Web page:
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Less is more? The US at the UN
The US Ambassador to the United Nations Nikki Haley took office on 27 January 2017, a week into the new administration, as the third cabinet member to be confirmed (after Defense Secretary Mattis and CIA Director Pompeo). Her membership in the cabinet and on the principals committee of the National Security Council (NSC) is unusual for recent Republican administrations, as the tradition – established by President Eisenhower and continued by Presidents Ford, Reagan, Clinton, and Obama – was discontinued in the two Bush administrations. With this apparent momentum, Ambassador Haley announced immediately that the administration would “look at the UN, and everything that’s working, we’re going to make it better; everything that’s not working, we’re going to try and fix; and anything that seems to be obsolete and not necessary, we’re going to do away with.”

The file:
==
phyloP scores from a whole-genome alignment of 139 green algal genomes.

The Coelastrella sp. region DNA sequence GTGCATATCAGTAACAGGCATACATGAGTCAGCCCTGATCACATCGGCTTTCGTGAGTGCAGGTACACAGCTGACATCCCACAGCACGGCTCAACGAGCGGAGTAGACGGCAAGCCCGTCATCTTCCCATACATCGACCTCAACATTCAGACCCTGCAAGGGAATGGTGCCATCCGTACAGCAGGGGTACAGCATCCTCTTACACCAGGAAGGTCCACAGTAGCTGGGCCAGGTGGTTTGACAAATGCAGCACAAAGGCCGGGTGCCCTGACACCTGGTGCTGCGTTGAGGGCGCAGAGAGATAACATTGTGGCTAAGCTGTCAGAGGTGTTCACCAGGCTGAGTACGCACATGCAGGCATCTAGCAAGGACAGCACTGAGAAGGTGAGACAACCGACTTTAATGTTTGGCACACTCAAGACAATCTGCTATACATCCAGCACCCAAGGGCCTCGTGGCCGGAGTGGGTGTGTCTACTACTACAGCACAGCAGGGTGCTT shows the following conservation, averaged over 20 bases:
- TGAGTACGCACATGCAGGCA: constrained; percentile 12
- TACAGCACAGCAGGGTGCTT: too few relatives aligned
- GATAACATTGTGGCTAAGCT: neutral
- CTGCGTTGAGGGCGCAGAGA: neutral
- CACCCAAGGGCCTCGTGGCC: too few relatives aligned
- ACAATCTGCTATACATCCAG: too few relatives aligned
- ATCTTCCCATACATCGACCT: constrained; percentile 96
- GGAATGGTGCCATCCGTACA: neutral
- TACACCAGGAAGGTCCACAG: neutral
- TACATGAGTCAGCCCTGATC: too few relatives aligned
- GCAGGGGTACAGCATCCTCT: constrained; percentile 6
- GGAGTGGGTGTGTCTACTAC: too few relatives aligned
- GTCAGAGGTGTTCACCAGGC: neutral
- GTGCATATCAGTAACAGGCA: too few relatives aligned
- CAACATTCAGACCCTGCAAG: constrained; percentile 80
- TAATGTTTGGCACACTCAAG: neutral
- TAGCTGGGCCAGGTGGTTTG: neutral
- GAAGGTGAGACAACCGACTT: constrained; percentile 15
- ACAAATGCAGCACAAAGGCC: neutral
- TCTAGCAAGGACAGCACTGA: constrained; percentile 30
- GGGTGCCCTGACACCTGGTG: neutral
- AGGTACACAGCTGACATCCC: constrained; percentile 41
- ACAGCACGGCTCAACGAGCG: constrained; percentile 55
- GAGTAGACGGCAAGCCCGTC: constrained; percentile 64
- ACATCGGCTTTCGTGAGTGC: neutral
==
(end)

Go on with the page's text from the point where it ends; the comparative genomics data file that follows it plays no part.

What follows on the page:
Nine months into the administration, no coherent US policy towards the UN seems to have emerged yet. At a minimum, policy requires declarations matched by decisions over time. But for a significant period of time, it appeared that statements by the ambassador did not even reflect US views on particular issues, such as Russia or Syria, because they were not cleared internally with the White House or the US State Department.